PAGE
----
Look, it's an inescapable element of sports life. If we can see it at home, the linesmen or umpires on site ought to have access to the same information. It doesn't matter if replay takes time, and it doesn't matter that the lines people say the technology won't be 100 percent effective. All that matters is it's more effective than people, especially people like Alves.
Former players Luke Jensen and Patrick McEnroe, both of whom call matches now on television, have made their peace with the use of replay and said they believe replay is coming sooner rather than later. In a conversation yesterday afternoon, McEnroe said he felt it would be "good for the game."
Ironically, Capriati, the beneficiary of the bad calls against Williams on Tuesday night, told reporters in New York after her previous match, "I really think they should look into having the 'Hawk-Eye' on the umpire's chair. . . . At this level of the game, when it's so close, one or two shots can make a real difference."
Still later yesterday, defending U.S. Open champion Andy Roddick told reporters in New York, "I don't really see a lot of downside in [replay]. It would be pretty easy to have a monitor right at the side of the court. I wouldn't like to see it every time because it would get ridiculous. It would become a circus. But if you have two [challenges] during a match, I don't see a whole lot of contention in that."
And that's approximately what's going to happen. Each player should be given two challenges a set. If the challenge is upheld, you keep the challenge and win or replay the point, whichever is most appropriate. If "Hawk-Eye" or "Mac-Cam," which of course is named after John ("You CANNOT BE SERIOUS!") McEnroe, shows the linesman or chair umpire to be correct, you lose the point and the challenge.
The NFL has already laid this formula out there to be plugged into almost any sport. And as silly as it seems for tennis to give itself over to such an intrusion, the delay and the annoyance are preferable to having matches decided on calls everybody watching knows are incorrect.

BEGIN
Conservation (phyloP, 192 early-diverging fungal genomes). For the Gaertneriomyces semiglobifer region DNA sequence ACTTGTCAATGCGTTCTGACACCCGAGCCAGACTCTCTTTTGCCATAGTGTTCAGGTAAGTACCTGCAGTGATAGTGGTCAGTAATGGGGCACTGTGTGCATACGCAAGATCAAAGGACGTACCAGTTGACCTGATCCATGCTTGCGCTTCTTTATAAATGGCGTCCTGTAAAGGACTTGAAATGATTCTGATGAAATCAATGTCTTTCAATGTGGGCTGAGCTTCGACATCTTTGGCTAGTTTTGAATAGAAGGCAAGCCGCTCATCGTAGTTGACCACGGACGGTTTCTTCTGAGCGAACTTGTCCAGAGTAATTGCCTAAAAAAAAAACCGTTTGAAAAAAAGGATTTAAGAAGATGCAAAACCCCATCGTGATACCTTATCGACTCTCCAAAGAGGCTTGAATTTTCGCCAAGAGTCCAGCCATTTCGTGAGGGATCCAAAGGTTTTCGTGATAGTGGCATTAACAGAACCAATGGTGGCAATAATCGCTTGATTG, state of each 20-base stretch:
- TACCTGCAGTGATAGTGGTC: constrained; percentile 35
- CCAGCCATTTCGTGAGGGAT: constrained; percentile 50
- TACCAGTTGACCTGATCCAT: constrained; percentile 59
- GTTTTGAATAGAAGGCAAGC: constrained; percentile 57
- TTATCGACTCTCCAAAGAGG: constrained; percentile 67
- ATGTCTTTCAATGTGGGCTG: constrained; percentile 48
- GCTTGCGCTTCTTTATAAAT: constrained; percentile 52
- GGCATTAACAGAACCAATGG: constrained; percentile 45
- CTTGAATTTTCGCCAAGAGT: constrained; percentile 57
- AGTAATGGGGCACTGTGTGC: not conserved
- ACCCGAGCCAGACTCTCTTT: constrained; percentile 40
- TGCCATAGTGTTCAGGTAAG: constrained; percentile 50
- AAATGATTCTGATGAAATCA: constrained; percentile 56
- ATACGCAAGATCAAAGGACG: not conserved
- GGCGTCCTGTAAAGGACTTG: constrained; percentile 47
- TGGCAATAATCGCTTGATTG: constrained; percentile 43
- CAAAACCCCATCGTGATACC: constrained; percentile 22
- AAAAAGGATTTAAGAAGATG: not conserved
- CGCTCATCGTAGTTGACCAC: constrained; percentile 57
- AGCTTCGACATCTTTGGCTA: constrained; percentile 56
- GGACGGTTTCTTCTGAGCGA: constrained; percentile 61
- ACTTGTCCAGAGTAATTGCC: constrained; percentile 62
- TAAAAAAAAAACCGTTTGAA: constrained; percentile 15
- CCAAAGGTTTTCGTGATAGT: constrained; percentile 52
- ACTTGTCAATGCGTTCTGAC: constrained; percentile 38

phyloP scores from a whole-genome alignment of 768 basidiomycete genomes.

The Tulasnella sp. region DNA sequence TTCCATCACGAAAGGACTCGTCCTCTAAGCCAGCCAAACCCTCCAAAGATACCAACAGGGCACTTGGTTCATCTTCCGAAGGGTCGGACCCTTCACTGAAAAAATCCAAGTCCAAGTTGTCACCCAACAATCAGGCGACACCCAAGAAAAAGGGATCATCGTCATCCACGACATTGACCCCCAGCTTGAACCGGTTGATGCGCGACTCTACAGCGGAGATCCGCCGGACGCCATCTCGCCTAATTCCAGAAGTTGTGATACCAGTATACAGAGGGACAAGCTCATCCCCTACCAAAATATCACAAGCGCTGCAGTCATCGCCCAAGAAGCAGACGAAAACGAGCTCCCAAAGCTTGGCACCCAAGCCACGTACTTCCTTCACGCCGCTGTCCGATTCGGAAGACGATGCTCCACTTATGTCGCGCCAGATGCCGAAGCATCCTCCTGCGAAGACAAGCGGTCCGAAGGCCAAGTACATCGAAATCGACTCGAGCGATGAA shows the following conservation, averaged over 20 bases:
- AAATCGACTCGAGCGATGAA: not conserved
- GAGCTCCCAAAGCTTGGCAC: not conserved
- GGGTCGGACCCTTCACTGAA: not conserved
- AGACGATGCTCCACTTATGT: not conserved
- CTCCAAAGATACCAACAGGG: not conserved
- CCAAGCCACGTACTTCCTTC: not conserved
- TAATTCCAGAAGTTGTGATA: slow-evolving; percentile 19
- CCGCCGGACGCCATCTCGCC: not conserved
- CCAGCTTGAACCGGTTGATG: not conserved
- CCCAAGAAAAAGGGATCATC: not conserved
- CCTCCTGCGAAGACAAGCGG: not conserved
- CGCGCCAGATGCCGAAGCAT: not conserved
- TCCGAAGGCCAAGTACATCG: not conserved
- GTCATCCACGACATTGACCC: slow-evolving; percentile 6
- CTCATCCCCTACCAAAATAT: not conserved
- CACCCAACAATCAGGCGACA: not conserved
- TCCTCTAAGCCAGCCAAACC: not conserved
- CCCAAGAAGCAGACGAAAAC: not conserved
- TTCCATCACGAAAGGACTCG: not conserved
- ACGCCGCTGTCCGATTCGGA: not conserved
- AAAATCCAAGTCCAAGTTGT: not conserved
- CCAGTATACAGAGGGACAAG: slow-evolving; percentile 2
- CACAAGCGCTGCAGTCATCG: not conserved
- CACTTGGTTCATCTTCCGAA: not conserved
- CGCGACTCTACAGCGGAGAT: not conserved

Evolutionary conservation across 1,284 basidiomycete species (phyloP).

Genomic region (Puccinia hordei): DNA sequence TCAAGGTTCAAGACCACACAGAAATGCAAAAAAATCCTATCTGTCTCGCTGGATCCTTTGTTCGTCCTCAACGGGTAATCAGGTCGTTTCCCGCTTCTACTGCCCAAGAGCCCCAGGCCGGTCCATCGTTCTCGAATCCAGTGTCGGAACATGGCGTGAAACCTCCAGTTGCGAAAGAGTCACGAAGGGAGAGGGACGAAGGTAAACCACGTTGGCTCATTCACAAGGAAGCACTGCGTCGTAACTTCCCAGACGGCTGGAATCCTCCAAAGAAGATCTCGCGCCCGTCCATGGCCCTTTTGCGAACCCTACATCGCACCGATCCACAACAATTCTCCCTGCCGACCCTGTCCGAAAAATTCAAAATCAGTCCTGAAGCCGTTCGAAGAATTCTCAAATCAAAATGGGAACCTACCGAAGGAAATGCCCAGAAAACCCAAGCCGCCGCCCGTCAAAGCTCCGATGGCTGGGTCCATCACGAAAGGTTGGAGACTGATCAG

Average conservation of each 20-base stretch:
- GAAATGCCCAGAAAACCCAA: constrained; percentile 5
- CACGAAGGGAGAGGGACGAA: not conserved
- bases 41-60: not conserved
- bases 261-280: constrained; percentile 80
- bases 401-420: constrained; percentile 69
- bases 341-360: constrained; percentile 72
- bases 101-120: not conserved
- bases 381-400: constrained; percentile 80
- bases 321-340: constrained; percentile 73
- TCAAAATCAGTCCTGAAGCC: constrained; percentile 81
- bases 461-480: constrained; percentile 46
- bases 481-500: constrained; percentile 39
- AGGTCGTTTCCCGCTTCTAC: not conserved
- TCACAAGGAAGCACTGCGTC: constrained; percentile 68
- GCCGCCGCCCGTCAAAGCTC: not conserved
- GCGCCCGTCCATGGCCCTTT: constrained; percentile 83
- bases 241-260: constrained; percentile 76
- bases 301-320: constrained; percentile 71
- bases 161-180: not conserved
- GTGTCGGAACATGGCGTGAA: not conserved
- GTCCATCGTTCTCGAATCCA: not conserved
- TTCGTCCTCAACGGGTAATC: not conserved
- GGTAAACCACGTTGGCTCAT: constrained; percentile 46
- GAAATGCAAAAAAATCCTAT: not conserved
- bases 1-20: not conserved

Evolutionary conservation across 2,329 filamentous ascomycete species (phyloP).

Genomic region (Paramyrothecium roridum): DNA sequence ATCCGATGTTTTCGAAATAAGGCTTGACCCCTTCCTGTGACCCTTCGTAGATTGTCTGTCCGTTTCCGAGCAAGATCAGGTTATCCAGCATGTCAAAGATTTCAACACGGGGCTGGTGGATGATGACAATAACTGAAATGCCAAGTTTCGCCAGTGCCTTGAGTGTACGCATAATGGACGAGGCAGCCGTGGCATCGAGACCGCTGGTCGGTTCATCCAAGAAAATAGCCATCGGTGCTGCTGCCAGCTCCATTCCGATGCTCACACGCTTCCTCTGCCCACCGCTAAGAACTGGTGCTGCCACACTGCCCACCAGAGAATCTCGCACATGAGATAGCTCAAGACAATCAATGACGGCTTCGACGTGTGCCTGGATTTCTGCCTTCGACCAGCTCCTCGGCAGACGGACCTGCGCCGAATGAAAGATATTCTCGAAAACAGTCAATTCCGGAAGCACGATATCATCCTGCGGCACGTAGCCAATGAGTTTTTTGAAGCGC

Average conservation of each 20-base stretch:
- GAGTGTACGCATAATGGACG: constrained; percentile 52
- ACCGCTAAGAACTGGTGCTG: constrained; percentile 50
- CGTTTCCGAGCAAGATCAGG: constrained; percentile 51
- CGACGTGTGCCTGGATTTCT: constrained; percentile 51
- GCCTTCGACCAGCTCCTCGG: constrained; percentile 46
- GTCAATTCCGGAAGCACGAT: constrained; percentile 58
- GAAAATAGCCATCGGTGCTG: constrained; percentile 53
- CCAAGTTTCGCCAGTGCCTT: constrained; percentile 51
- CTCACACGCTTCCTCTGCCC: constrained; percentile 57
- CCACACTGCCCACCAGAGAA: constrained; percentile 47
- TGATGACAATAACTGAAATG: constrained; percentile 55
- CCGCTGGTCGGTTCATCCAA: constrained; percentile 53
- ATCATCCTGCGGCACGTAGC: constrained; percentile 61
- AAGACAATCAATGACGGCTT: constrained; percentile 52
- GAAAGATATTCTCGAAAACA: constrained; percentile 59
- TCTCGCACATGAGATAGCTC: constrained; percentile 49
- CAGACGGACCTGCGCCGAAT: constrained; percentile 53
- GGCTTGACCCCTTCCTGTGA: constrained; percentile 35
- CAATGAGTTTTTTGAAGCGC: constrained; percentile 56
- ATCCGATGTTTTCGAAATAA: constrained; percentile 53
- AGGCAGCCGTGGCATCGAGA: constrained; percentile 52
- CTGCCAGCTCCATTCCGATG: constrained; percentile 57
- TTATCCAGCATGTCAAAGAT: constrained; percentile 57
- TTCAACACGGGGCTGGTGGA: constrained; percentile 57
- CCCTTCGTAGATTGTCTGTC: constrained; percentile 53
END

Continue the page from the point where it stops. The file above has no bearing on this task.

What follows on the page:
This notion that human error is tolerable from officials and umpires because the competitors themselves make errors is about the dumbest argument I've ever heard, not to mention lazy. We don't watch sports to see refs and umps. If there's a way technology can instantly show us the correct call, it simply must be used. The viewing public won't stand for less, which is why the Big Ten is now using replay in its college football games.
Getting it right is all that should matter. And the current technology will get it right. In tennis, there's no judgment as there is in using football replays. There's no coordination of feet and hands, no decision on whether a receiver is juggling or has possession. Either the ball touches some part of the line or it doesn't.
In a statement yesterday, the U.S. Open tournament referee Brian Earley said, "the USTA continues to explore video technology as a future aid to officials, with tests conducted as recently as this year's U.S. Open qualifying tournament."
As Capriati said, it's time to stop testing and start using replay because tennis simply doesn't need any more episodes like the one it had Tuesday night.